The Bombay Natural History Society (BNHS) has launched climate change programme to assess the status, distribution and conservation of finches and pheasants in the Central Himalayas.
The first study will be funded by Oracle and facilitated by CAF-India.
• Currently, there are nearly 50 species of pheasants and 62 species of finches in the Indian subcontinent.
• Several of these species are listed under the ‘Globally Threatened’ category created by the International Union for Conservation of Nature (IUCN).
• Shrinking habitat as a result of climate change and several biotic factors along with poaching and trapping have pushed both these groups to almost extinction.
• While species that are capable of adapting to the change will survive, those that are habitat specialist and sensitive to temperature will suffer.
About the study
• The study will mainly focus on the conservation of the rich natural heritage of the Himalayas -its diverse flora and fauna.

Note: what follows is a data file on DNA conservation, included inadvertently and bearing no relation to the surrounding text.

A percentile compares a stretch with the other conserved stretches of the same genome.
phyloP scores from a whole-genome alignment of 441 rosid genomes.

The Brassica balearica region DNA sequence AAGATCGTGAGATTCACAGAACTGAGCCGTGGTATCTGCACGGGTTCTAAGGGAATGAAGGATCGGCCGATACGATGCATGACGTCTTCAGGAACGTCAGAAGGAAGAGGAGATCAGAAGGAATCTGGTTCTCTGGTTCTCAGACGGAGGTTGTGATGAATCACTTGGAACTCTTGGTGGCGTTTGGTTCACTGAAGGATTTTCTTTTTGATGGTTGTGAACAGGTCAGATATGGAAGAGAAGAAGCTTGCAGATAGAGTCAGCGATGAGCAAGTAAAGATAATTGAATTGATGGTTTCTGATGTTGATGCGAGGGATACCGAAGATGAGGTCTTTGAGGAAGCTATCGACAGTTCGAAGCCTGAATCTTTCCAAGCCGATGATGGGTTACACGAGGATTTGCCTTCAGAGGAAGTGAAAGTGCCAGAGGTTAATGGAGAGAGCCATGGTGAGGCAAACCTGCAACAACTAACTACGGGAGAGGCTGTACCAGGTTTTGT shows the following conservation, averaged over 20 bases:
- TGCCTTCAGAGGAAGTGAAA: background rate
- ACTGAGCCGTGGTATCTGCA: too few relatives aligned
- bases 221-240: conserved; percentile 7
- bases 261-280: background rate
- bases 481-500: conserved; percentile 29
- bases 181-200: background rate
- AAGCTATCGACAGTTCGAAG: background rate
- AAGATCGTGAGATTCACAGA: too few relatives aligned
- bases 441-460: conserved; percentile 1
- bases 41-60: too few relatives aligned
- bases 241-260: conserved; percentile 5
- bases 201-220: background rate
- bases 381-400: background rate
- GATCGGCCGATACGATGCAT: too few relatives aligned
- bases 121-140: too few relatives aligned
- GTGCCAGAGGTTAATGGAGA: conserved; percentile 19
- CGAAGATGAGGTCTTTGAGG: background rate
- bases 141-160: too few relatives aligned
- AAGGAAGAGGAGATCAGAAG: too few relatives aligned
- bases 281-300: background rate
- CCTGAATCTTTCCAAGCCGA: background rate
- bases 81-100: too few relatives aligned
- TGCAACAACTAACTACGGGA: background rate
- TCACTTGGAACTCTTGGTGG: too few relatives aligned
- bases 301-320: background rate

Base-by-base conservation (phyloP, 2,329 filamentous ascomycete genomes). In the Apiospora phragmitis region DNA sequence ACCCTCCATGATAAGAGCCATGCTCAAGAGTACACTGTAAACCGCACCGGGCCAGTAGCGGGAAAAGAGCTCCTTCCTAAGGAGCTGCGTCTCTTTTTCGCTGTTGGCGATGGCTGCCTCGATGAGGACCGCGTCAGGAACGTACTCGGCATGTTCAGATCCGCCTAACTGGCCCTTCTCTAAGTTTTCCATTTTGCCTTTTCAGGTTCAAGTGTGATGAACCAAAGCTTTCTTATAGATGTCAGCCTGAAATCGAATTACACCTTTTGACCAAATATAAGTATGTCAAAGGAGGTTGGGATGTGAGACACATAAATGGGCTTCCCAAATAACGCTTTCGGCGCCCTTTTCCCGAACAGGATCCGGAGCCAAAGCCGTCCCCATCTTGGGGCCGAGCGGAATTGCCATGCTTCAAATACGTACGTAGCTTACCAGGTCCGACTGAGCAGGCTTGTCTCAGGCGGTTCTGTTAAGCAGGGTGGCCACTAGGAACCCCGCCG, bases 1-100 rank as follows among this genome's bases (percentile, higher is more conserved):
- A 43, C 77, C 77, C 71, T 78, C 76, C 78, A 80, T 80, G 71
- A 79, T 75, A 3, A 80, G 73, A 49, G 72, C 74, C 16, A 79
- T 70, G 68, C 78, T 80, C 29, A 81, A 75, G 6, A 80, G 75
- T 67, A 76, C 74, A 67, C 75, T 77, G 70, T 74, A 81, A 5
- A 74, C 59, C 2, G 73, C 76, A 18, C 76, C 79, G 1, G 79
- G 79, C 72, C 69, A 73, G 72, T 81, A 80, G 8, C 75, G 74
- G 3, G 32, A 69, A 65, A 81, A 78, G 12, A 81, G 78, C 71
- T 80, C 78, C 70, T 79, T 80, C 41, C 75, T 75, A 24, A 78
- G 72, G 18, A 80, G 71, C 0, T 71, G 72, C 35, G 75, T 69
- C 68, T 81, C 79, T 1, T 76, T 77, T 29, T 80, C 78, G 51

• It will also assess the socio-economic activities of local communities and encourage their involvement in the conservation efforts.
• It also aims to sensitize the local forest department staff.
• The study will help in making an inventory of finches and pheasants and also in the documentation of local specific conservation issues.
• It will also contribute in designing local and species-specific conservation action plan along with community participation.
• The action plan will be the first step towards conservation and protection of the ecosystem, benefiting both people and biodiversity in it.
About Bombay Natural History Society
• Founded on 15 September 1883, the society is one of the largest non-governmental organisations in India that conducts conservation and biodiversity research.
• Apart from this, it supports various researches through grants and publishes a journal called ‘The Journal of the Bombay Natural Society’.
• The Department of Science and Technology has given it a designation of ‘Scientific and Industrial Research Organisation’